Interested in gin? If so, read these genuinely interesting things about gin.
Hey, come back, we haven’t finished interesting you…
A highly simplistic interpretation of gin has seen some deign it ‘flavoured vodka’. Its base is rectified neutral grain spirit, essentially vodka, which is then flavoured with botanicals, the most important being juniper.
So, we take the point. But this interpretation fails to appreciate the art of picking and blending botanicals, so we definitely don’t agree. It’s like calling tea ‘flavoured water’. Which it is. But we like tea. And coffee.
Old Tom is another style of gin that was popular prior to the arrival of column still gins in the 19th century. A heavy dose of sugar was added to cover up the unwelcome compounds created in rudimentary stills. Originally usurped by London Dry, superior Old Tom gins are now enjoying a revival.
A Wee Drop
During the height of the gin craze in the 18th century, gin tasted like piss. We can say this with some authority, due to accounts of the awful ingredients used to bulk it out. One being piss. Drinkers called it Piss-quick. Dodgy distillers also bulked out the booze with sulphuric acid which caused drinkers considerable tummy ‘ouch’.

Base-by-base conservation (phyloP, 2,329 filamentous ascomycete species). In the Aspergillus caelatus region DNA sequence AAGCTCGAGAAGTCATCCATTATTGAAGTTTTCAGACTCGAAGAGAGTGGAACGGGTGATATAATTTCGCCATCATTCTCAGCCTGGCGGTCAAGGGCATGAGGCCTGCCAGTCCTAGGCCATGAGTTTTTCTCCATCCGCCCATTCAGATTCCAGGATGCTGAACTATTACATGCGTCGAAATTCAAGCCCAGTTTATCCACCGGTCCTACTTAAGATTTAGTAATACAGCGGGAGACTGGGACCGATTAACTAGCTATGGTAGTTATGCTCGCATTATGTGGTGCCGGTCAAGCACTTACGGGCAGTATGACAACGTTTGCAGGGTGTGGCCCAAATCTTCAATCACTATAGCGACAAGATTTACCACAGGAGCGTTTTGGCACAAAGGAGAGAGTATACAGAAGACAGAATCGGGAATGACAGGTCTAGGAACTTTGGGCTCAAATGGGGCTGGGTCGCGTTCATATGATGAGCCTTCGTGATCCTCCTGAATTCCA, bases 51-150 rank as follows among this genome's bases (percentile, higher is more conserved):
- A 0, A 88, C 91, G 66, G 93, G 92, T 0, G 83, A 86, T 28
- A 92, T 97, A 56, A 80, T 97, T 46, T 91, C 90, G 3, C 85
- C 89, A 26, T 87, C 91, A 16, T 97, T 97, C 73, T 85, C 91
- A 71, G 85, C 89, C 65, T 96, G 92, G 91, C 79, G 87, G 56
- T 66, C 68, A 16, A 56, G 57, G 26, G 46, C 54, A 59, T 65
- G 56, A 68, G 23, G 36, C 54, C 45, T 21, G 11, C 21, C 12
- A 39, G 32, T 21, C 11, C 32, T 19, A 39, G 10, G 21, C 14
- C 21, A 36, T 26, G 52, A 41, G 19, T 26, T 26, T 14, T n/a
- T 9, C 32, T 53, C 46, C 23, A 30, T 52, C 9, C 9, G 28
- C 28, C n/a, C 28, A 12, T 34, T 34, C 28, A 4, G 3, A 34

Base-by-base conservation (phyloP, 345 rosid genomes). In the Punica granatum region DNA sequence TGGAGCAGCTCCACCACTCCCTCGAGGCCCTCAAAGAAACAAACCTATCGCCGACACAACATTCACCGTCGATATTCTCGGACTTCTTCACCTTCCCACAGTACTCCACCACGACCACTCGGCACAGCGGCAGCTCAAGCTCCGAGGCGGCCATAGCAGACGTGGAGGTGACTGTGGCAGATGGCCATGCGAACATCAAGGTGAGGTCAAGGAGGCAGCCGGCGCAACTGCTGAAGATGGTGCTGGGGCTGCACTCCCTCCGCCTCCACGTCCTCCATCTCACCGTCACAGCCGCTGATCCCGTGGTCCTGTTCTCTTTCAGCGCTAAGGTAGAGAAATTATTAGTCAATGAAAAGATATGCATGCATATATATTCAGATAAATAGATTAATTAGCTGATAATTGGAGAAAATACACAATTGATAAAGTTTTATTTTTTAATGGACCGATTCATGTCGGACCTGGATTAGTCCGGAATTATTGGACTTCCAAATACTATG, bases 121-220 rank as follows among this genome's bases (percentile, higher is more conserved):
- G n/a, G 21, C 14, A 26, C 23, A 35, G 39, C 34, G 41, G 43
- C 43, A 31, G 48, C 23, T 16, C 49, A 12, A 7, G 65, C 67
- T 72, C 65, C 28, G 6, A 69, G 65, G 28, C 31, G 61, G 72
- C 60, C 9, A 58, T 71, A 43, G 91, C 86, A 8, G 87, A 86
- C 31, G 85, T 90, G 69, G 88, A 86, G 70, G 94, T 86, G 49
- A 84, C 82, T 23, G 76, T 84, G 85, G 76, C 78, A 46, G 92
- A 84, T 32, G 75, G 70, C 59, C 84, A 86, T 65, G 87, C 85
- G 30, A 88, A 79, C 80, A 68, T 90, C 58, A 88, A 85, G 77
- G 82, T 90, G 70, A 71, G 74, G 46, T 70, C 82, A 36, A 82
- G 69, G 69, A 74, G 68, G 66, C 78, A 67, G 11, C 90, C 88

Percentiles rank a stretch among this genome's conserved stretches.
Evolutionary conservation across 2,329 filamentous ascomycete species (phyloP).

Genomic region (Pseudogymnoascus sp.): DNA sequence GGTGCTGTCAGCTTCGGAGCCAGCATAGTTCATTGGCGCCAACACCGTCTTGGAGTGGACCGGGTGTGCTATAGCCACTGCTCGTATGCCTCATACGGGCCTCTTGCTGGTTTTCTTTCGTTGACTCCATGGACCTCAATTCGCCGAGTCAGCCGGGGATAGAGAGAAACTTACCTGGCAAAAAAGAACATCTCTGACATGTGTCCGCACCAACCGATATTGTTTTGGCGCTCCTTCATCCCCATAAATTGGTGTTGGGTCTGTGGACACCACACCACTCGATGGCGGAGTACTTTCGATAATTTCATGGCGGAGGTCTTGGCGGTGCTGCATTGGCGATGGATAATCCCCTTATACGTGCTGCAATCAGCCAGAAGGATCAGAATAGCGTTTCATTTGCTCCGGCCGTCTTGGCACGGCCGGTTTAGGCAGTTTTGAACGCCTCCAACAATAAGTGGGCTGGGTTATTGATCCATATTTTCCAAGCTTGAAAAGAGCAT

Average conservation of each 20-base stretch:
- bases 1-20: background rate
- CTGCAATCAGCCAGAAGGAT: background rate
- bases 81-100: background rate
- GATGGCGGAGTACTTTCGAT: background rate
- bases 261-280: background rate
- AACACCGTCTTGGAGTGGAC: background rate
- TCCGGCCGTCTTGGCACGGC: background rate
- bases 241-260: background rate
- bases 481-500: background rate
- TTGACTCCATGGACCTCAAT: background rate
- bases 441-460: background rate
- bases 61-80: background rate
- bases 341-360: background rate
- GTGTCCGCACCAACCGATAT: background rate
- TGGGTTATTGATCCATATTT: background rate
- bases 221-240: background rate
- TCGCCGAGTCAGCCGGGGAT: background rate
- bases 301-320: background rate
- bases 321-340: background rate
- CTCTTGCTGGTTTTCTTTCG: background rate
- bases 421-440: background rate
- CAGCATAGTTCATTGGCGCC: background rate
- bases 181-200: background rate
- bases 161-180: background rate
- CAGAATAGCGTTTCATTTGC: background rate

Surgeon James Lind’s 1747 discovery that citrus combatted scurvy encouraged the Navy to make the fruit standard issue by the 19th century. The Brits subsequently became known as limeys.
In 1867, Lauchlin Rose, who supplied limes to the Navy, created the world’s first concentrated fruit drink in his Rose’s Lime Cordial. Naval officers combined it with gin and gave us the Gimlet cocktail.
Genever is the Dutch juniper spirit that influenced gin as we know it today, and the spirit is still alive and well. It is protected by geographic indication and is produced in the Netherlands, Belgium and France.
Producers use a low alcohol grain spirit called moutwijn and a highly rectified spirit. There are two classifications, jonge, which has a lower percentage of moutwijn. Oude genever is made with a higher share if moutwijn.
During the mid-14th century plague, conmen wore masks with long beaks full of herbal combatants and claimed that burning juniper could ward off the disease. They looked like ducks and later became known as quacksalvers, a disparaging term applied to faux physicians who embellished their medicinal knowhow. Hence why we still, today, refer to dodgy doctors as quacks. It’s also why the French for ‘I am ill’ is ‘je suis mallard’. Interestingly it is now believed the burning juniper did actually offend the rats carrying the plague, suggesting these ‘quacks’ were more efficient than they were given credit for.
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